Techniques of smoking cannabis are legion. Pharmacodynamically, smoking would be an ideal method of application of clinical cannabis, but for the attendant pulmonary issues. Clinical effects are noted within seconds to minutes after smoking. Inhalation avoids the first pass effect that hampers oral use, and allows effective dosage titration. When symptoms return, repeat dosage is achieved quickly and easily. Overdosage is frequently avoidable.

Traditional smoking techniques in the USA make prolonged holding of a marijuana "toke" de rigueur. From a dose-response standpoint, this is unnecessary. Inhaled THC is well absorbed after a very brief interval, and subjective high and serum THC levels do not increase beyond a maximum 10-second inhalation. Furthermore, prolonged breath holding under pressure increases the potential for hypoxia or pneumothorax.

Contamination of herbal cannabis by pesticides, herbicides, and bacterial or fungal agents is possible, and may represent a threat to the smoker, especially immunosuppressed patients. Scrupulous cultivation techniques avoid some of these issues. McPartland recommends pasteurization of herbal cannabis by heating in an oven of 150C. for 5 minutes (McPartland 2001).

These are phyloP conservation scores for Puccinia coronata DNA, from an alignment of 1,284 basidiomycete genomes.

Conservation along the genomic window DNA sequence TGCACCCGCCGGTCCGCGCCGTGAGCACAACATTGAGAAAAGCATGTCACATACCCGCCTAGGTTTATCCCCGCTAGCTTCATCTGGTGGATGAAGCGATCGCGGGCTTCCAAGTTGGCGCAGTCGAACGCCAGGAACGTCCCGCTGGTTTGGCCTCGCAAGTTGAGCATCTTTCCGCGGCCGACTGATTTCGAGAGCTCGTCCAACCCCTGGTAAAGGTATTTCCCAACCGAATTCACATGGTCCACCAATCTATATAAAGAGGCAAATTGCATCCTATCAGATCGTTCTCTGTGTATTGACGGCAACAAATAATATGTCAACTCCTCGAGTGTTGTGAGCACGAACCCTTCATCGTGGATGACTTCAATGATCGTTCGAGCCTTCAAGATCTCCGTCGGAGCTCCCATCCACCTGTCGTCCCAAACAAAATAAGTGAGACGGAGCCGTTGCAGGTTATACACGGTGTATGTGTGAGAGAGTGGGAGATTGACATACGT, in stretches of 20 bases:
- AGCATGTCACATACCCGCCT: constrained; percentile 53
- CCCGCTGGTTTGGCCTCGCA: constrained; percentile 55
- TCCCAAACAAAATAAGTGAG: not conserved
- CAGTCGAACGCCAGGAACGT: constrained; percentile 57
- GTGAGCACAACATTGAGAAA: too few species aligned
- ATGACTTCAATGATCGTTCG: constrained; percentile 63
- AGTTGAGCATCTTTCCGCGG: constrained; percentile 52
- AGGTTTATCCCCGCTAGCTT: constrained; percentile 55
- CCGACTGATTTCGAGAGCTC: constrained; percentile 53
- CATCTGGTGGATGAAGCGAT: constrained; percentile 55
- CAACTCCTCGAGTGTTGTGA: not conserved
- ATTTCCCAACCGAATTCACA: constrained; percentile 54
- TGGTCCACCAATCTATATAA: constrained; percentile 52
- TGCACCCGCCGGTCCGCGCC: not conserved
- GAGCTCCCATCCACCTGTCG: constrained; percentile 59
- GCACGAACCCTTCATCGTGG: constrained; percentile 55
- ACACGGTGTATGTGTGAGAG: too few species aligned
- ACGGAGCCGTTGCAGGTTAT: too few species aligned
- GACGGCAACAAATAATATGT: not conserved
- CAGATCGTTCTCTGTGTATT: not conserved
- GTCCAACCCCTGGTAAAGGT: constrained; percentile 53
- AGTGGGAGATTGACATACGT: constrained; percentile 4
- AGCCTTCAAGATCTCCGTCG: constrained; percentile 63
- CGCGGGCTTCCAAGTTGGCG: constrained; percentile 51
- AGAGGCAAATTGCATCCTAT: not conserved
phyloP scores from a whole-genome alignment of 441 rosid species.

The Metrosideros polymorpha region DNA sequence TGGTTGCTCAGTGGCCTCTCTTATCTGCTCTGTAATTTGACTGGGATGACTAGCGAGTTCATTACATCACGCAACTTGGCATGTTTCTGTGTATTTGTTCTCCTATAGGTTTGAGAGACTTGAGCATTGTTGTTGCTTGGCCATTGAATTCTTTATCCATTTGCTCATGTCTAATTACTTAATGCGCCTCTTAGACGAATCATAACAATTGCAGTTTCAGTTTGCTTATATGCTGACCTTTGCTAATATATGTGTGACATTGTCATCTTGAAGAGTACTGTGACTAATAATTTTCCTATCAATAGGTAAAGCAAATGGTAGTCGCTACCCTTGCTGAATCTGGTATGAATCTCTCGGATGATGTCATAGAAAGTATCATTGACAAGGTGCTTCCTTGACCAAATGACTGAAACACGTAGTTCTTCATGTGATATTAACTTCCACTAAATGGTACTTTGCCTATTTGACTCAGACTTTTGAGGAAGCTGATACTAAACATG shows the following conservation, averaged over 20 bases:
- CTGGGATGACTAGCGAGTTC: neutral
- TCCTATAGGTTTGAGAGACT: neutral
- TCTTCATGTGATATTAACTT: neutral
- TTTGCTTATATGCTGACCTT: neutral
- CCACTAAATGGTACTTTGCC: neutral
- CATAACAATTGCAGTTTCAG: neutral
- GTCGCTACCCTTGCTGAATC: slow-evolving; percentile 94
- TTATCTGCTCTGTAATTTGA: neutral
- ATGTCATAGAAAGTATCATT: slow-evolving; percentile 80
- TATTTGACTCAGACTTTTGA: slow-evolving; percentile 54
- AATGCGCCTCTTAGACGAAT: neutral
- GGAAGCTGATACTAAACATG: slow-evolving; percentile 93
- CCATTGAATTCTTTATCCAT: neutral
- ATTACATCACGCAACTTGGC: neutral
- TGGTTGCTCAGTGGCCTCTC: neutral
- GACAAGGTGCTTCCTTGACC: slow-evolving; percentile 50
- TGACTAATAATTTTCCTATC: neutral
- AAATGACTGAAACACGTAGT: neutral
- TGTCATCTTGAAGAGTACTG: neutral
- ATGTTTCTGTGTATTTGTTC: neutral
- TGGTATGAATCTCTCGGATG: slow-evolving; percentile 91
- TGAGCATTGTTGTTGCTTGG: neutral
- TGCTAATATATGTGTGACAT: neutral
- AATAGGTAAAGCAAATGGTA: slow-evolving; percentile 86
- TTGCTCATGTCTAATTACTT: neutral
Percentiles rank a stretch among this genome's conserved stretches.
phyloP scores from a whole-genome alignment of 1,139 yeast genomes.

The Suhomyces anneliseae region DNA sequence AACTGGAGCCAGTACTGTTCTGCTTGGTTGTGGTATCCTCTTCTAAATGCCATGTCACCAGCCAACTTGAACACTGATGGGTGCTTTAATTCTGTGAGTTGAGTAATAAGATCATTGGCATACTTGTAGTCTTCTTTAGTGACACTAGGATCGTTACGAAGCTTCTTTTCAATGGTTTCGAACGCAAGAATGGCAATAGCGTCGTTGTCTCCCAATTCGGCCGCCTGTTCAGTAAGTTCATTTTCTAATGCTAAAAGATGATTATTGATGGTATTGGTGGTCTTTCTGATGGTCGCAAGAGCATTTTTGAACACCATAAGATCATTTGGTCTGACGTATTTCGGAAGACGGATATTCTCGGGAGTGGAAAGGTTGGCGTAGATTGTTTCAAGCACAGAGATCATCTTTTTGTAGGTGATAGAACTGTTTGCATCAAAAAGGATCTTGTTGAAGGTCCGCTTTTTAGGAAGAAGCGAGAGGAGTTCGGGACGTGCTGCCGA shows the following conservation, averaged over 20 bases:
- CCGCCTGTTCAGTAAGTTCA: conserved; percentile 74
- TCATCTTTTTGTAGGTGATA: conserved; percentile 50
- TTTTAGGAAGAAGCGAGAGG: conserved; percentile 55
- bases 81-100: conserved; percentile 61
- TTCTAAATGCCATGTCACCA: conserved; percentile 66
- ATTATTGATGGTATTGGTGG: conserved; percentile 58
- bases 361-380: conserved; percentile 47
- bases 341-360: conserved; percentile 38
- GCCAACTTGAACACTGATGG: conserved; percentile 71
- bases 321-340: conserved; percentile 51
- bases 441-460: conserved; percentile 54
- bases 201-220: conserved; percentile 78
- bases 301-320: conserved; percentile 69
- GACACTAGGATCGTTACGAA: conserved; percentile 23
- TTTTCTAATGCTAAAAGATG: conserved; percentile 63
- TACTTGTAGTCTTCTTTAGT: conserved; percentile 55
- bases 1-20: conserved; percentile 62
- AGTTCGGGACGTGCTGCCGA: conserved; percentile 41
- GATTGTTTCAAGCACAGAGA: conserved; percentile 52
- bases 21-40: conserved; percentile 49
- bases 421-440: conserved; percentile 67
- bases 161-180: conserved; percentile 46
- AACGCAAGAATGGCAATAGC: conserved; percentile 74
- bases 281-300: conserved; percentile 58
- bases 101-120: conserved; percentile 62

Waterpipes and bongs are popular techniques for cooling smoke. While they may reduce particulate matter as well, THC content and pharmaceutical efficiency also seem to be compromised. Surprisingly, the unfiltered "joint" seems to represent the most efficient means for conventional smoking, although use of hashish in a pipe (without tobacco) was not examined.

Vaporizers for Cannabis Administration

Vaporization of herbal cannabis may allow delivery of THC and terpenoid components below the flash point of the leaf, thereby reducing exposure to smoke, tar and carcinogens. The technology has been hampered in its development by paraphernalia laws. Initial investigations of available devices had disappointing results, but further studies have demonstrated promising benefits on avoidance of carcinogenic components from smoking (Gieringer 2001). Research continues.